Why May Hiding Be Necessary?


I consider myself to be out an open about it, I don’t hide who I am. Even saying that I do realize that I do not tell everyone that I am a gay man. Is that being in the closet for not sharing, it may depend, itself, on the type of interaction that I have with a person. If a person smiles at me in the grocery store and starts a casual conversation, I don’t smile and say, “oh btw I’m gay.” It doesn’t have any bearing on the situation. Likewise, at work, if someone that I am not acquainted with makes comments about my dating life, I don’t answer back that I am gay. It just doesn’t need to come up. There isn’t a need to instigate a situation that could go in directions that aren’t conducive to polite conversation. If you ask me about it, then you will get a matter of fact response. My coworkers all know I am gay, and my family and friends know I am gay. I feel it is important that those I interact with a lot know about me. That is part of friendship and sharing.

Know when it’s a good time to come out to someone is as important as when not to. We still live in a world that has very strong beliefs about those that are different. People still share all kinds of microaggressions like asking inappropriate questions about our sex lives as well as dismissing our sexuality all together. Regardless of the intent, we still have to endure the effects they cause us. Many times, we even get the coded language remarks. Coded language refers to making statements about a person’s identity, oftentimes in a negative context. One such scathing remark is the horrible “he seems a bit light in the loafers,” referring to someone who may be acting effeminate. Or how about “your people are supposed to be good dancers, what happened?”

photo of women facing each other
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In October 2018, the Huffington Post release an article titled “For Many LGBTQ+ People At Work, Outrageous and Offensive Remarks Are An Everyday Reality”  this article highlights seven individuals and the environments they work in. An anonymous 29-year-old lesbian remarked that “One male co-worker had the audacity to ask me when I ‘switched sides,’ rather than the far more appropriate question, ‘When did you come out?’ A different male co-worker asked me over lunch in the kitchen at the office, seemingly out of nowhere, ‘So, what do lesbians consider sex?’… I explained to him that while he may be understandably curious about non-heterosexual sex, Google would be a more appropriate outlet.”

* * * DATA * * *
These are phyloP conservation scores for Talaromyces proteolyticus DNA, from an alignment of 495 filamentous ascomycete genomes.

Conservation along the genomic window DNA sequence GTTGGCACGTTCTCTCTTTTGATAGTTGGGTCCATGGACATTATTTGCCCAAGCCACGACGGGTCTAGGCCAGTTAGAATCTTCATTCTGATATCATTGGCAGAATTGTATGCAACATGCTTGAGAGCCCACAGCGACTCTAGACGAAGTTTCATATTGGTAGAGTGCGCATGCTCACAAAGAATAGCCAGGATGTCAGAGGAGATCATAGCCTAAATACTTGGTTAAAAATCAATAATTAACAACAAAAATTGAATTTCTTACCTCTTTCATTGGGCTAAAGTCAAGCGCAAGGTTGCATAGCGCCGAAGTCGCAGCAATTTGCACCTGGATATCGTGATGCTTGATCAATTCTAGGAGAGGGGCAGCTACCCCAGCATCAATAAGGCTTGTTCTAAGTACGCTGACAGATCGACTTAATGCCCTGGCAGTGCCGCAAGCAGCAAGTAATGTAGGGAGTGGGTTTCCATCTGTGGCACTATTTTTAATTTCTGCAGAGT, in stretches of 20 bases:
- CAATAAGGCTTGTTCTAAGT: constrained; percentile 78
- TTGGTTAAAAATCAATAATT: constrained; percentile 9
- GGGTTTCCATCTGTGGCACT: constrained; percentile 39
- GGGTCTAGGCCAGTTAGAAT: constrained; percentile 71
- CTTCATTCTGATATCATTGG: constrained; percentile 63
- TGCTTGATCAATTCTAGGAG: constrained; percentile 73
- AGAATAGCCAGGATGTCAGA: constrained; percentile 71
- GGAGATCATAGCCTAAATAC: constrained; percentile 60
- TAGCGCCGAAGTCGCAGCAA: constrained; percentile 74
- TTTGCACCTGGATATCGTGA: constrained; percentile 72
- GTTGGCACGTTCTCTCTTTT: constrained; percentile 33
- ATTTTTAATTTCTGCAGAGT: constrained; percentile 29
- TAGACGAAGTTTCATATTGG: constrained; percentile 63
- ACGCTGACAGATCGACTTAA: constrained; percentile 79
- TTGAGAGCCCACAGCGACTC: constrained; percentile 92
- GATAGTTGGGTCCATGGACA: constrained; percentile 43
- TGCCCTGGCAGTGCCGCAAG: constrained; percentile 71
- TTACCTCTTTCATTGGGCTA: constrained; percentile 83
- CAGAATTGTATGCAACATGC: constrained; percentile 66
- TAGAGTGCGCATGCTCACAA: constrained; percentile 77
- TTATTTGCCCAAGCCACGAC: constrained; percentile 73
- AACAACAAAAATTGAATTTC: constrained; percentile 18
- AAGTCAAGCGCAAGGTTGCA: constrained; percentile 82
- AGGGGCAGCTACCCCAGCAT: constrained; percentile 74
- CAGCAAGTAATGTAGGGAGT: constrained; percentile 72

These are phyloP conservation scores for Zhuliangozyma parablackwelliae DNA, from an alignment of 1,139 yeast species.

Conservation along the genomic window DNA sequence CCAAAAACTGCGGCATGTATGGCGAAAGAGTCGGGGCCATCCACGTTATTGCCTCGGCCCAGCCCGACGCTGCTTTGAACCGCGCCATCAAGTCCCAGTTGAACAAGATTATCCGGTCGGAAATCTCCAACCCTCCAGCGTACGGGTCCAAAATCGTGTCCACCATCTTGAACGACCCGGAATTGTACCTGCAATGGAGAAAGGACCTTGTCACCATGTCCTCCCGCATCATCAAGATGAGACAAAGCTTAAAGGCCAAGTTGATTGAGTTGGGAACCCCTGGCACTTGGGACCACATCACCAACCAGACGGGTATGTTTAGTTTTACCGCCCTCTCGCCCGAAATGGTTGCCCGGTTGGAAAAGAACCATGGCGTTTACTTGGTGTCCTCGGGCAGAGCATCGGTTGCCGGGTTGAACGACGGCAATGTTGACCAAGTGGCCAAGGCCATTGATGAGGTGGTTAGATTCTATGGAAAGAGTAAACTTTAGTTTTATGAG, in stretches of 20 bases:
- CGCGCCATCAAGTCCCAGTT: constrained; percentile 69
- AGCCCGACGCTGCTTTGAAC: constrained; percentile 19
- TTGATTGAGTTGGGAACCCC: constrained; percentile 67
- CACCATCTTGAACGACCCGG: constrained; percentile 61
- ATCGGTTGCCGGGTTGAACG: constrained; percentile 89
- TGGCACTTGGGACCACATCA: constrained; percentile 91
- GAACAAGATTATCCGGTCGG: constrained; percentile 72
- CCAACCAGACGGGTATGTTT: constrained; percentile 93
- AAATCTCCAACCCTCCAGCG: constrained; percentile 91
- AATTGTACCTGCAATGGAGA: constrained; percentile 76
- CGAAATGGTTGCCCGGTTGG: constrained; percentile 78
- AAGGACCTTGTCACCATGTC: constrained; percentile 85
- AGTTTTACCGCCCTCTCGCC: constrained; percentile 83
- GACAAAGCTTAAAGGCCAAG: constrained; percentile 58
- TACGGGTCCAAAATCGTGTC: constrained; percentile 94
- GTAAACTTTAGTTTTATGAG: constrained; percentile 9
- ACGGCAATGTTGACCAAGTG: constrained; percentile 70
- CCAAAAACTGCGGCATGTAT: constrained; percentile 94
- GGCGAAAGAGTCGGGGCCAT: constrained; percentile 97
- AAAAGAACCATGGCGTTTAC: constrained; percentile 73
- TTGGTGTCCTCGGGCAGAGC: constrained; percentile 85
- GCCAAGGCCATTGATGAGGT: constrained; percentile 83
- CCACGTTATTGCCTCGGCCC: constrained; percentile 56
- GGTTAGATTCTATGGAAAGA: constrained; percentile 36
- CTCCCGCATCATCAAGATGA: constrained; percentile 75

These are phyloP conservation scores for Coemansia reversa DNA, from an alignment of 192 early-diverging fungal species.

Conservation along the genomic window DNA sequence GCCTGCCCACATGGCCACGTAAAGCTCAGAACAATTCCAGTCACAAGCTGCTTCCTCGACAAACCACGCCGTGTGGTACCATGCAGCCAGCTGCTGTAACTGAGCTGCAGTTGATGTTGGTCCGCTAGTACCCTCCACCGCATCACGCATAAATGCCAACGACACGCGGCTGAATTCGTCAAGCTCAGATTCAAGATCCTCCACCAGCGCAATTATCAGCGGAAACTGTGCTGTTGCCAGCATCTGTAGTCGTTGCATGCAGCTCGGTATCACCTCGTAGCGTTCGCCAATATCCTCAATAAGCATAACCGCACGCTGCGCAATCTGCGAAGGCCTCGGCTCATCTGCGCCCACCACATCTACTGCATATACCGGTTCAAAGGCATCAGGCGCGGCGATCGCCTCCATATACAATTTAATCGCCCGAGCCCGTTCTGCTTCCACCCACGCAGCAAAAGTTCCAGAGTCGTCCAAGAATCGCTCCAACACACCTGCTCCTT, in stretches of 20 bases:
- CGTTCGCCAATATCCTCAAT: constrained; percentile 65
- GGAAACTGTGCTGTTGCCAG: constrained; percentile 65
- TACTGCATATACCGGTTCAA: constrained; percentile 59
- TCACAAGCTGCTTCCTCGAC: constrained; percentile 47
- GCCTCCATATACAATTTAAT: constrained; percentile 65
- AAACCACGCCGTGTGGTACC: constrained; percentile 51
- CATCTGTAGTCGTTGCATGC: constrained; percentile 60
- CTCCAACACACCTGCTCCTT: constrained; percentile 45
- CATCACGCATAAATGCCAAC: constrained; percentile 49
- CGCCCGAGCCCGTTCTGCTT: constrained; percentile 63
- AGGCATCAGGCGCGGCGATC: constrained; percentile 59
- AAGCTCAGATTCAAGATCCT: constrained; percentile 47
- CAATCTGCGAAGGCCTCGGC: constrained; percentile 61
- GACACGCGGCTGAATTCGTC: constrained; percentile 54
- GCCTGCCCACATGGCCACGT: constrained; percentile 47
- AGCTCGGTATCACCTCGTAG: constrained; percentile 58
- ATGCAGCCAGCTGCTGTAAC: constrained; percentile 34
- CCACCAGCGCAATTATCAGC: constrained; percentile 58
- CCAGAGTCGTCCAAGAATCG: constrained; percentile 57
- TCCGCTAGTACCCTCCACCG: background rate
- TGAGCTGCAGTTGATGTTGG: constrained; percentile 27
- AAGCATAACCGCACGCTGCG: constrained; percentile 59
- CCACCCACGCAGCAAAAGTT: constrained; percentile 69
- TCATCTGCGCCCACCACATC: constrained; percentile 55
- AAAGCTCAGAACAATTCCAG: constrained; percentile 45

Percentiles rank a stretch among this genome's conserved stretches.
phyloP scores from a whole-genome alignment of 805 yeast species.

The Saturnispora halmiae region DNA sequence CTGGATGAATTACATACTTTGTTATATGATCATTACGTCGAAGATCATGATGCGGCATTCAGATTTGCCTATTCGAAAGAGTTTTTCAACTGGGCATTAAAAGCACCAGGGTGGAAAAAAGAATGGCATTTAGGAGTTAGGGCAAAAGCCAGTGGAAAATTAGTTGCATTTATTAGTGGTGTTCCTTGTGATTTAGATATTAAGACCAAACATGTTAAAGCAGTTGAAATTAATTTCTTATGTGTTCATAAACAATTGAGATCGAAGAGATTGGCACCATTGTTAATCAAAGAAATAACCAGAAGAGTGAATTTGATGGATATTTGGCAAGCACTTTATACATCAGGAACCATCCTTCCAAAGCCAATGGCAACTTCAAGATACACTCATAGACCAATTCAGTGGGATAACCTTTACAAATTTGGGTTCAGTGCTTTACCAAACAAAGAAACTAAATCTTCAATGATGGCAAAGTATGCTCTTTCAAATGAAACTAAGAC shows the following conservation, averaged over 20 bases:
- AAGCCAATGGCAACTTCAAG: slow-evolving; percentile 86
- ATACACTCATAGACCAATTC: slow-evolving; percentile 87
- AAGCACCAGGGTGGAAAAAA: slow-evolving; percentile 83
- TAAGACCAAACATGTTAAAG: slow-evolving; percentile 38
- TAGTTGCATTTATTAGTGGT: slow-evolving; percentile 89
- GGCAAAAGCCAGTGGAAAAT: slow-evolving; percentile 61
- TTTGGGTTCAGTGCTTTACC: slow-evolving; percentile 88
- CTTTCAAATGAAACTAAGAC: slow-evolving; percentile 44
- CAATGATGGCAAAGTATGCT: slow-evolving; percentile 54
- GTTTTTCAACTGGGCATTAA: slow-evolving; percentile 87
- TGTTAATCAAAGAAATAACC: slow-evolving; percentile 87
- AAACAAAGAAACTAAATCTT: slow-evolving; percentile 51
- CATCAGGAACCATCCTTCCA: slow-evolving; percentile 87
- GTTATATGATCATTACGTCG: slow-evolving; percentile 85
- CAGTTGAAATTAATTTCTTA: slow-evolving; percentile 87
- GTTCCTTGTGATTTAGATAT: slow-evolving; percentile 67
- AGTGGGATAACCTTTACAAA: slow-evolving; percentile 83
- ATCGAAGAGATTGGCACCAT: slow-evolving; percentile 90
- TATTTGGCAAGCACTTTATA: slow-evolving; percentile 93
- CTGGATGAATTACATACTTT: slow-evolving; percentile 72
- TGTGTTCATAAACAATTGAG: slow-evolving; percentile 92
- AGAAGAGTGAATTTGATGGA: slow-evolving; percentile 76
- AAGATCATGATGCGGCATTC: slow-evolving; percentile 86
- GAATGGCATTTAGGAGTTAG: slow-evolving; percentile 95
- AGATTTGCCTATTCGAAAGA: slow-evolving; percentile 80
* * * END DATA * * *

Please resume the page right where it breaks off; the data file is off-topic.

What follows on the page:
K, a 41-year-old transgender person from Pennsylvania shared this about their workplace. “I’ve had people tell my boss they didn’t want to sit near me because they felt ‘uncomfortable.’ Interviewees have told me that they were asked, before they came onto the team, if they could work with a transgender co-worker. Just a few days ago, a co-worker asked if I was going to be Marilyn Manson for Halloween, because all I’d need was a white latex suit to look like his infamous album cover.”

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No matter how progressive your company may be, there are always going the be people who have very set feelings and views that will not change. It becomes a constant thought as to whether it is something worth pursuing or to simply let it slide. Ignoring it, no matter how trivial, can lead to other and higher forms of this type of behavior. And drawing attention to the matter can be just as bad for the person reporting it. These are the very reasons why laws need to be changed to ensure that LGBTQ people are not discriminated in the work place. What always strikes me is odd is how so many defend themselves with “oh, I didn’t mean anything by it, it’s just how I talk with my friends.” That justification doesn’t make the statement any less hurtful, in fact it implies that I would not like being around your friend as they seem to share the same backwards levels of thinking that you employ in your humor.

We often time make concessions for people who have these mindsets, in our work environment, because we do not want to create a scene, when it shouldn’t be something that we are forced to have to endure in the first place. If we have to consciously think whether or know this is a time or place to come out, then those who make these kinds of remarks or hold the opinions should take the moment to reflect on whether they should be sharing the same thoughts. This type of interaction isn’t only limited to a work environment, often times the worst we face comes from our own families. The very people that are supposed to love and accept us no matter what. They often are the ones that judge the more harshly and have such deep entrenched feelings that aren’t easily changed.

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Family interactions can be mitigated more easily, at times. If they aren’t accepting of who we are, we have the ability to create a family that does. I had mentioned before that one of the best lessons I was taught after coming out was that now I can choose and create my own family. This gives us a better chance to surround ourselves with people who do accept up. It allows us to create a bubble in an often-cruel world and can allows us to gain the strength we need to combat it.

I am not advocating living your life hiding who you are but pointing out that there are times in which it may be more conducive to simply not bring it up or engage it. If it is a passing instance of meeting someone, it can be better simply to just overlook the situation, without lying about it. Be true to yourself and don’t sacrifice your validity and remember that some battles can be avoided.



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